Here’s How You Can Show Solidarity to Disabled Classmates

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Wednesday, September 12, 2018

Quote from s.e. smith: "If you’re nondisabled and wondering how you can work in solidarity with disabled classmates — or disabled and interested in cross-disability advocacy — there are a lot of ways, from small to large, that you can make people more welcome on campus and in the classroom." A person in a manual wheelchair holds a red laptop in their lap.

Back-to-school season can be a stressful time for members of the disability community, especially those who are entering new schools and new phases of their educations. Inaccessibility is a constant problem on campuses, and that doesn’t just include physical access issues like stairs, lack of interpreters, and unusable bathrooms. It also includes a campus climate hostile to disabled people, from professors unwilling to make accommodations to classmates who make thoughtless and sometimes cruel comments.

If you’re nondisabled and wondering how you can work in solidarity with disabled classmates — or disabled and interested in cross-disability advocacy — there are a lot of ways, from small to large, that you can make people more welcome on campus and in the classroom.

I talked to lots of current and former disabled students, as well as teachers, about their classroom experiences to learn more about things that helped them and things that didn’t. The most important bottom line, though, was this:

If you want to help someone, ask.

Every disabled person is different. Something that one person really appreciates will be actively unhelpful for someone else. Acknowledge that you see someone and are ready to help if they need it, but don’t force the issue.

Shelby Hintze commented that subtle help from her classmates made it much easier to accomplish activities at school without being singled out. People who offered to grab supplies or assist with getting things out of a bag or backpack made Hintze feel more at home in the classroom. “It’s exhausting to always ask for help so just be aware and say something like ‘hey, can I turn that in for you when I take up mine?”

Many of the people I talked with said they appreciated accessibility assistance and callouts, like moving obstacles so people can navigate the classroom freely, making sure there’s a clear line of sight to an interpreter, or making room for someone who needs to sit in the front row.

It’s also possible someone will say “no” to an offer of help, which is okay! Some people don’t need assistance or would rather complete a task in a way that works for them, so your offer of help may be appreciated, but unnecessary. If someone has accepted your help in the past, don’t necessarily assume the same will hold true every time you see them; check in first, unless it’s explicitly clear that your helping out has become part of a routine.

Disabled people also caution that it’s not okay to touch them or their accessibility aids — including service animals — without permission. If you go to school with a d/Deaf or visually impaired student, ask them the best way to get their attention before assuming it’s okay to touch them. In the case of students with mobility impairments, don’t grab them — even if you think they need help! Definitely don’t push a wheelchair or move a walker or cane; you could inadvertently damage someone’s equipment or increase their risk of injury.

Remember also that disability is not always immediately visible, and being disability-conscious all the time, not just when you see someone with a visible impairment, is good practice. If you’re conscientious when it comes to the way you talk about disability, it makes the disabled people around you feel safer and more welcome.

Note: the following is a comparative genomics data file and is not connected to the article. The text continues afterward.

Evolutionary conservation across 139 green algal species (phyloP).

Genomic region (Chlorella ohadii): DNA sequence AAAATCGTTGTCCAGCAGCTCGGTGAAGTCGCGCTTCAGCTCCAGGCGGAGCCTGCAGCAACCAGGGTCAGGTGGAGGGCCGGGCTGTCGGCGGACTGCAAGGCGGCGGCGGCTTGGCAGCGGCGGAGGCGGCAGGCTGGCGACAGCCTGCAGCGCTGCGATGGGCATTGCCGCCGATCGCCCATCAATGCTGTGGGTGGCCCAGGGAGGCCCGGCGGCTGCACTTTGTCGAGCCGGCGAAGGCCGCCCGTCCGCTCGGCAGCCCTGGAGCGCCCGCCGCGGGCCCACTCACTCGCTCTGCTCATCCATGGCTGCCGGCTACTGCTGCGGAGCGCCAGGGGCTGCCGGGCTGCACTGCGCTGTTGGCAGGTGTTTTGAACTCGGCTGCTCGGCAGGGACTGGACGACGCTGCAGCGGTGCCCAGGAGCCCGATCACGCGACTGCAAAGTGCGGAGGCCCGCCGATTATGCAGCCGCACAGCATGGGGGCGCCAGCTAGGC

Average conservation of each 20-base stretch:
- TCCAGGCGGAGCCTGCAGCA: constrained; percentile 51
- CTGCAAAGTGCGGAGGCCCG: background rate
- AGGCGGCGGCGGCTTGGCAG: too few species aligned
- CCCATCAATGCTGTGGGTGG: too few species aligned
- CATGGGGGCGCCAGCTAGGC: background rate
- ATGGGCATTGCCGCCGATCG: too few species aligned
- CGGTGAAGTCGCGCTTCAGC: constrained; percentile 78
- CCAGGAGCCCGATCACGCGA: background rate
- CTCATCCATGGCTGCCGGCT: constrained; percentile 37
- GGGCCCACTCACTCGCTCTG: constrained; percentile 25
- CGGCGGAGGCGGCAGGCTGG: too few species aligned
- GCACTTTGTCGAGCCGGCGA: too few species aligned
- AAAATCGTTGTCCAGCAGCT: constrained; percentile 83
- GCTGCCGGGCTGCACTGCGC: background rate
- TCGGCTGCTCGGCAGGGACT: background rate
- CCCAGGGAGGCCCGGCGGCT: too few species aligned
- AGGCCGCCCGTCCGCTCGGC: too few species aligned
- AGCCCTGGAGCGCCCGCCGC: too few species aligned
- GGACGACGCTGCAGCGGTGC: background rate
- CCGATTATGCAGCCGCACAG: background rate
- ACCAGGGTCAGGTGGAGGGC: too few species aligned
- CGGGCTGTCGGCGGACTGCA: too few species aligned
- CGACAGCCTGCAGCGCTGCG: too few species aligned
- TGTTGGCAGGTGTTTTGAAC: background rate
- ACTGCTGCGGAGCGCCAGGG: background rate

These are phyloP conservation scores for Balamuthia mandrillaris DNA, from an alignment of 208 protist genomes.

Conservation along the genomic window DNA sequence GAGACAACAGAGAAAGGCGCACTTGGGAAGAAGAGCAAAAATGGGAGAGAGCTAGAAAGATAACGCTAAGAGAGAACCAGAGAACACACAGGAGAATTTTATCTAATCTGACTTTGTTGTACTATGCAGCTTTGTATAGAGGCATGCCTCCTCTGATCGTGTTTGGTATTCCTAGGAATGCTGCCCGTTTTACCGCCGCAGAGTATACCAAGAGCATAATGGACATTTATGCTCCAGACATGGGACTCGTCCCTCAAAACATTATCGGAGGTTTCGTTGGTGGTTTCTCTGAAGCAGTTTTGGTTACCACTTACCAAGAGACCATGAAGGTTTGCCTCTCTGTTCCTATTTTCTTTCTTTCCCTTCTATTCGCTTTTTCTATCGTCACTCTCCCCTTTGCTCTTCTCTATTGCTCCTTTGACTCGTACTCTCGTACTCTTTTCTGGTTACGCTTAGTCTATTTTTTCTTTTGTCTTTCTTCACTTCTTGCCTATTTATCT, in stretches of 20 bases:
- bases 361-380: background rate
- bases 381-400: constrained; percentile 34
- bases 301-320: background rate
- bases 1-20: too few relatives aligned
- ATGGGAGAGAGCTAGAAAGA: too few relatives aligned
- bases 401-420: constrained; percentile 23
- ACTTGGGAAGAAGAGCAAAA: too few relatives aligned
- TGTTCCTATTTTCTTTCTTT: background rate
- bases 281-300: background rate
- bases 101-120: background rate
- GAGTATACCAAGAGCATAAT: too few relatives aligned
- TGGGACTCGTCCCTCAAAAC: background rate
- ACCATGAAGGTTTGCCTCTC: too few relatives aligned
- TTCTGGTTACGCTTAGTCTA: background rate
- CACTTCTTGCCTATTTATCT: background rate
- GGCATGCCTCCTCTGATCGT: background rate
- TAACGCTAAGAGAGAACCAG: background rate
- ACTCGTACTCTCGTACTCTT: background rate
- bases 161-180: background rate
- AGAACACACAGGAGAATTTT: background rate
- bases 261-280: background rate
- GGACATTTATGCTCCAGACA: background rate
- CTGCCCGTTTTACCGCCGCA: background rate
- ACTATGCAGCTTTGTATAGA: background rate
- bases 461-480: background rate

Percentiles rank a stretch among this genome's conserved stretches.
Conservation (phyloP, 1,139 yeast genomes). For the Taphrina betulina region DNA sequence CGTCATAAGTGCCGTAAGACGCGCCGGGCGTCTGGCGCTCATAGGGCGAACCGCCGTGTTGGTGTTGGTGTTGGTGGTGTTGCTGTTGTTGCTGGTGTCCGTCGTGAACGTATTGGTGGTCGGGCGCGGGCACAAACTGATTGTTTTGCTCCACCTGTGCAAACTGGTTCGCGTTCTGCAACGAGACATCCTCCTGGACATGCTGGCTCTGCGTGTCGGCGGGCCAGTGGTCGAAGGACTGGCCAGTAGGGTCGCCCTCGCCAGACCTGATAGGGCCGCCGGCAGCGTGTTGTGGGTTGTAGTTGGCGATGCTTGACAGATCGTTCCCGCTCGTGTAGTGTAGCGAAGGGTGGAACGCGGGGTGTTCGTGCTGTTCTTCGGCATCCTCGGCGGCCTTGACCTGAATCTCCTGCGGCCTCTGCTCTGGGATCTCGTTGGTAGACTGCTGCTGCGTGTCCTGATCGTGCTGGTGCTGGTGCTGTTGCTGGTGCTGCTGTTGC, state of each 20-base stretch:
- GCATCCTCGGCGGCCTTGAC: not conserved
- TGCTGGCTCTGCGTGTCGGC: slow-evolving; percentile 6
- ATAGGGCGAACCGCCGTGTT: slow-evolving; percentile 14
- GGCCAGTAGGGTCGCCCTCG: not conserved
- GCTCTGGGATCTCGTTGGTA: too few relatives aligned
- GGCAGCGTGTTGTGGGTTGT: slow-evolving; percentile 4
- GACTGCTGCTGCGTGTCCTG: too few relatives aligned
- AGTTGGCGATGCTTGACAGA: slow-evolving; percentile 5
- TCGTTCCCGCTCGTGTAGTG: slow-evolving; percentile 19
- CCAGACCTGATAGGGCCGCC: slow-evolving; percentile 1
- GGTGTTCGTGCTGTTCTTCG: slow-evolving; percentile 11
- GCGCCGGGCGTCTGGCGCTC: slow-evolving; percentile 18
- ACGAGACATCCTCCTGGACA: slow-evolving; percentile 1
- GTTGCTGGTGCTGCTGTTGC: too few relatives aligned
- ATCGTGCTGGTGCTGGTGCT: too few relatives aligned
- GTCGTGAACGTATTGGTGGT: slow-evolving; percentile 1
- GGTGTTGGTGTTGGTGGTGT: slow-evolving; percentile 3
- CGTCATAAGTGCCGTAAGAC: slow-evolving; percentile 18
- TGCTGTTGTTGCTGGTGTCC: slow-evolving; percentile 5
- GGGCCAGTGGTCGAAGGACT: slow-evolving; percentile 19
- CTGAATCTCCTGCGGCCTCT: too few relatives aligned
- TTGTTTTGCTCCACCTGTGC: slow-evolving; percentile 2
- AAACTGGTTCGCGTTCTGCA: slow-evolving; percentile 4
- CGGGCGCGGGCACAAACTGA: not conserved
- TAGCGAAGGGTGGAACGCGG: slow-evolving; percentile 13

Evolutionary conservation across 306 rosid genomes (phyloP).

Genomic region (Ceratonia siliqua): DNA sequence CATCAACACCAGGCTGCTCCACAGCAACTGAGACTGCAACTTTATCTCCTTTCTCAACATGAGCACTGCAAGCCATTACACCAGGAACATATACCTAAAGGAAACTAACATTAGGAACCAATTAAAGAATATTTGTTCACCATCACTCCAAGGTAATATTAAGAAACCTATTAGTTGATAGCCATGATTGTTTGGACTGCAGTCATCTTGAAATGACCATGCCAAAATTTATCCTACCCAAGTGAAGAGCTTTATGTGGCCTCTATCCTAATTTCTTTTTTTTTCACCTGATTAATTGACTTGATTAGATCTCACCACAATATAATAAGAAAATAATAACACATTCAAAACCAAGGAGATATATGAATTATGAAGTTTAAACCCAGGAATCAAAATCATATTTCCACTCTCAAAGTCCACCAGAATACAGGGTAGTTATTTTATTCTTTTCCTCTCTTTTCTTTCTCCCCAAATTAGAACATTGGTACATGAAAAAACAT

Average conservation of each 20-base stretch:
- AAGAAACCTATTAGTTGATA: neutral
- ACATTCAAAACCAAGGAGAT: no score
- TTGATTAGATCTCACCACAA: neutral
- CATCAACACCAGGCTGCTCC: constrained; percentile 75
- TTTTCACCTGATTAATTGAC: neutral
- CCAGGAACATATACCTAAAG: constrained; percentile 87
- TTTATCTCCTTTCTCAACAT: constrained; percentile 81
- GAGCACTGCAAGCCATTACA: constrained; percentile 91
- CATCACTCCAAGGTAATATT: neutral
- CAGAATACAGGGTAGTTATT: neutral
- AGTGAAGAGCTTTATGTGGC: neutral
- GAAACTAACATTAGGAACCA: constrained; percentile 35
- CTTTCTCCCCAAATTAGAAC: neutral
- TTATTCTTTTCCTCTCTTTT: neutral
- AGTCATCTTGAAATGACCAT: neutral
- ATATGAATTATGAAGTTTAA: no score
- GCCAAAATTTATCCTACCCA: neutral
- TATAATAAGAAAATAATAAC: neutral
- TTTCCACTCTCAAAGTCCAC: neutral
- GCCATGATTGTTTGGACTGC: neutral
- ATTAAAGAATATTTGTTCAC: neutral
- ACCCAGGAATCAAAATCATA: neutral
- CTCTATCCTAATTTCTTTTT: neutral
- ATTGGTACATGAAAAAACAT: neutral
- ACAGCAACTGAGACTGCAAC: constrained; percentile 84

That goes double if you speak out against disablist comments, like dismissals or mockery of invisible disabilities like chronic pain and fatigue. That’s something you should be doing wherever you are if you’re nondisabled. Nondisabled people often assume there are no disabled people in the room, and that it’s “safe” to make inaccurate and cruel comments about disability. Make it clear that around you, it’s never safe to be disablist, because you’ll call people out.  While some disabled people feel able to speak up, others do not, and both may appreciate your advocacy in solidarity with them.

Samantha Reid, who has Crohn’s disease, commented that ignorance on the part of her classmates could be frustrating and harmful in school. Reid argues schools should include better outreach and education for incoming students, which is something students themselves can advocate for. Consider asking for a disability lecture series or pushing for the inclusion of disability etiquette guides in orientation material. Ask professors to include disability-related readings so you can engage with the community’s issues in a classroom environment. Call for accessibility committees to play an active role in organizing campus events.

And when the campus disability community stages protests and calls for help, show up. Work in solidarity with disabled students, whether they’re fighting to overhaul a campus building they can’t get into or demanding that professors include consistent accessibility information in their syllabi. Consider joining campus disability organizations if they’re open to nondisabled people, or asking if you can be on their mailing lists so you can keep up with planned actions and events that are open to the public.

The disabled people I spoke to want to be able to focus on learning at school, not stressing out about accommodations or feeling unwelcome in their campus communities. Being proactive about creating space for the disabled people on campus will improve your community, and you may learn some things along the way.


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